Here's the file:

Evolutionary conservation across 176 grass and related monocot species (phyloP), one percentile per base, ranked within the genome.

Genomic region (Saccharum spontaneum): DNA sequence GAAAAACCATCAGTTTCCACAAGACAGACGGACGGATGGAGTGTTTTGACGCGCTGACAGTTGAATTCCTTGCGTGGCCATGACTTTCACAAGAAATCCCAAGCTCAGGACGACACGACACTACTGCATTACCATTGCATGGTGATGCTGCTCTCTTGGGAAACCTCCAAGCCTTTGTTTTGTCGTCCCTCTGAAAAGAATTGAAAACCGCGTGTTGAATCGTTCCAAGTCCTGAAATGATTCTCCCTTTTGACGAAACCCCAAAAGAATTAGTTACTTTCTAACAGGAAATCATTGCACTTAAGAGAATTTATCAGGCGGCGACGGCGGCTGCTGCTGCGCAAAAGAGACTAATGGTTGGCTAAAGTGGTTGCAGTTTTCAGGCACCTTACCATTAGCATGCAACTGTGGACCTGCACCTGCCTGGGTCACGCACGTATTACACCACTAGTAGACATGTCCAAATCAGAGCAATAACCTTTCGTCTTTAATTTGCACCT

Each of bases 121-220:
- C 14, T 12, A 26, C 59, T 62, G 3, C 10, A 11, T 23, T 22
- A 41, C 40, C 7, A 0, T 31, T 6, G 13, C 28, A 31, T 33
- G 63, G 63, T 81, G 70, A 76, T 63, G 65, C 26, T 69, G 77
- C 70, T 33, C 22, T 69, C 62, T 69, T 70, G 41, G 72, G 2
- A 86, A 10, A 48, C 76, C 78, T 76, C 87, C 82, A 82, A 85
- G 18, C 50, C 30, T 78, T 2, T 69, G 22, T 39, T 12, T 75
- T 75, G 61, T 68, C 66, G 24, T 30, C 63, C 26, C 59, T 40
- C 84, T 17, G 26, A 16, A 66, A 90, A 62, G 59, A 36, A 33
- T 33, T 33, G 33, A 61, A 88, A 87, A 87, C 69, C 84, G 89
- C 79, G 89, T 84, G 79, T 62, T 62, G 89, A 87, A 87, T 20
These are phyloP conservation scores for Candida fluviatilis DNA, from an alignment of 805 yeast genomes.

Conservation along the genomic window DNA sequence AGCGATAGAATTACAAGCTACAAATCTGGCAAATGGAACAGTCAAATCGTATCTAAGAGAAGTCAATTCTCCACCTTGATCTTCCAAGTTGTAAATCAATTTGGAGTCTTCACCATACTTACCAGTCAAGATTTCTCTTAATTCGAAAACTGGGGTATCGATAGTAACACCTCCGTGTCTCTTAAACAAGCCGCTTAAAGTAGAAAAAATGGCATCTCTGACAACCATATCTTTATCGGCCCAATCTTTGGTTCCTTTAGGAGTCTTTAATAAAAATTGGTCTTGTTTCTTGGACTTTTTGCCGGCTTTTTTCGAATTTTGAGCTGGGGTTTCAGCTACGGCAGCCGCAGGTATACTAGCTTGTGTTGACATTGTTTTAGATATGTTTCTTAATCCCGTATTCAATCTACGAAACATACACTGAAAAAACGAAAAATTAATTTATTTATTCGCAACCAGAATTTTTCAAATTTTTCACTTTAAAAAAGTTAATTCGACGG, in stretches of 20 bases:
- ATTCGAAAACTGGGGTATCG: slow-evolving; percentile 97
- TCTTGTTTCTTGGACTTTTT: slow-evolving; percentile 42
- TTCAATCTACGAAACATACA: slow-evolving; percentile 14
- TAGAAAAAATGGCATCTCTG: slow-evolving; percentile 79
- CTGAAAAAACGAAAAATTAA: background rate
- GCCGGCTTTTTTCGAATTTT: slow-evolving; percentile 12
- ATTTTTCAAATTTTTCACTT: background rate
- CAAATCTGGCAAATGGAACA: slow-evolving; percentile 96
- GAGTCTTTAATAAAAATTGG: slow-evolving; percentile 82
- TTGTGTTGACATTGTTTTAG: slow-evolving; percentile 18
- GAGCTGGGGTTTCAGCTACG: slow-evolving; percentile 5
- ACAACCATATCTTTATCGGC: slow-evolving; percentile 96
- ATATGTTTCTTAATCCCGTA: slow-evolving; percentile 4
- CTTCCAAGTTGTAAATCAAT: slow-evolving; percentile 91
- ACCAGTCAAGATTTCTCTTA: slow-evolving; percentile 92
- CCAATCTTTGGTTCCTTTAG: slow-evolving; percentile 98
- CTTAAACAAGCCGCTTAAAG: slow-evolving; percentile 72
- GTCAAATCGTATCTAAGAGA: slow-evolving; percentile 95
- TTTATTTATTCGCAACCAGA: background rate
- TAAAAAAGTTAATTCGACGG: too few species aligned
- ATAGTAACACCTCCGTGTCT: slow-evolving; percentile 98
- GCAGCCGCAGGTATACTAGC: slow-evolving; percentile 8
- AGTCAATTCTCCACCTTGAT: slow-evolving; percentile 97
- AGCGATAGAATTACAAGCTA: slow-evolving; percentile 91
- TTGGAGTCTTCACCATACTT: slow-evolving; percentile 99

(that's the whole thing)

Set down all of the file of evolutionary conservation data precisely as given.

Evolutionary conservation across 176 grass and related monocot species (phyloP), one percentile per base, ranked within the genome.

Genomic region (Saccharum spontaneum): DNA sequence GAAAAACCATCAGTTTCCACAAGACAGACGGACGGATGGAGTGTTTTGACGCGCTGACAGTTGAATTCCTTGCGTGGCCATGACTTTCACAAGAAATCCCAAGCTCAGGACGACACGACACTACTGCATTACCATTGCATGGTGATGCTGCTCTCTTGGGAAACCTCCAAGCCTTTGTTTTGTCGTCCCTCTGAAAAGAATTGAAAACCGCGTGTTGAATCGTTCCAAGTCCTGAAATGATTCTCCCTTTTGACGAAACCCCAAAAGAATTAGTTACTTTCTAACAGGAAATCATTGCACTTAAGAGAATTTATCAGGCGGCGACGGCGGCTGCTGCTGCGCAAAAGAGACTAATGGTTGGCTAAAGTGGTTGCAGTTTTCAGGCACCTTACCATTAGCATGCAACTGTGGACCTGCACCTGCCTGGGTCACGCACGTATTACACCACTAGTAGACATGTCCAAATCAGAGCAATAACCTTTCGTCTTTAATTTGCACCT

Each of bases 121-220:
- C 14, T 12, A 26, C 59, T 62, G 3, C 10, A 11, T 23, T 22
- A 41, C 40, C 7, A 0, T 31, T 6, G 13, C 28, A 31, T 33
- G 63, G 63, T 81, G 70, A 76, T 63, G 65, C 26, T 69, G 77
- C 70, T 33, C 22, T 69, C 62, T 69, T 70, G 41, G 72, G 2
- A 86, A 10, A 48, C 76, C 78, T 76, C 87, C 82, A 82, A 85
- G 18, C 50, C 30, T 78, T 2, T 69, G 22, T 39, T 12, T 75
- T 75, G 61, T 68, C 66, G 24, T 30, C 63, C 26, C 59, T 40
- C 84, T 17, G 26, A 16, A 66, A 90, A 62, G 59, A 36, A 33
- T 33, T 33, G 33, A 61, A 88, A 87, A 87, C 69, C 84, G 89
- C 79, G 89, T 84, G 79, T 62, T 62, G 89, A 87, A 87, T 20
These are phyloP conservation scores for Candida fluviatilis DNA, from an alignment of 805 yeast genomes.

Conservation along the genomic window DNA sequence AGCGATAGAATTACAAGCTACAAATCTGGCAAATGGAACAGTCAAATCGTATCTAAGAGAAGTCAATTCTCCACCTTGATCTTCCAAGTTGTAAATCAATTTGGAGTCTTCACCATACTTACCAGTCAAGATTTCTCTTAATTCGAAAACTGGGGTATCGATAGTAACACCTCCGTGTCTCTTAAACAAGCCGCTTAAAGTAGAAAAAATGGCATCTCTGACAACCATATCTTTATCGGCCCAATCTTTGGTTCCTTTAGGAGTCTTTAATAAAAATTGGTCTTGTTTCTTGGACTTTTTGCCGGCTTTTTTCGAATTTTGAGCTGGGGTTTCAGCTACGGCAGCCGCAGGTATACTAGCTTGTGTTGACATTGTTTTAGATATGTTTCTTAATCCCGTATTCAATCTACGAAACATACACTGAAAAAACGAAAAATTAATTTATTTATTCGCAACCAGAATTTTTCAAATTTTTCACTTTAAAAAAGTTAATTCGACGG, in stretches of 20 bases:
- ATTCGAAAACTGGGGTATCG: slow-evolving; percentile 97
- TCTTGTTTCTTGGACTTTTT: slow-evolving; percentile 42
- TTCAATCTACGAAACATACA: slow-evolving; percentile 14
- TAGAAAAAATGGCATCTCTG: slow-evolving; percentile 79
- CTGAAAAAACGAAAAATTAA: background rate
- GCCGGCTTTTTTCGAATTTT: slow-evolving; percentile 12
- ATTTTTCAAATTTTTCACTT: background rate
- CAAATCTGGCAAATGGAACA: slow-evolving; percentile 96
- GAGTCTTTAATAAAAATTGG: slow-evolving; percentile 82
- TTGTGTTGACATTGTTTTAG: slow-evolving; percentile 18
- GAGCTGGGGTTTCAGCTACG: slow-evolving; percentile 5
- ACAACCATATCTTTATCGGC: slow-evolving; percentile 96
- ATATGTTTCTTAATCCCGTA: slow-evolving; percentile 4
- CTTCCAAGTTGTAAATCAAT: slow-evolving; percentile 91
- ACCAGTCAAGATTTCTCTTA: slow-evolving; percentile 92
- CCAATCTTTGGTTCCTTTAG: slow-evolving; percentile 98
- CTTAAACAAGCCGCTTAAAG: slow-evolving; percentile 72
- GTCAAATCGTATCTAAGAGA: slow-evolving; percentile 95
- TTTATTTATTCGCAACCAGA: background rate
- TAAAAAAGTTAATTCGACGG: too few species aligned
- ATAGTAACACCTCCGTGTCT: slow-evolving; percentile 98
- GCAGCCGCAGGTATACTAGC: slow-evolving; percentile 8
- AGTCAATTCTCCACCTTGAT: slow-evolving; percentile 97
- AGCGATAGAATTACAAGCTA: slow-evolving; percentile 91
- TTGGAGTCTTCACCATACTT: slow-evolving; percentile 99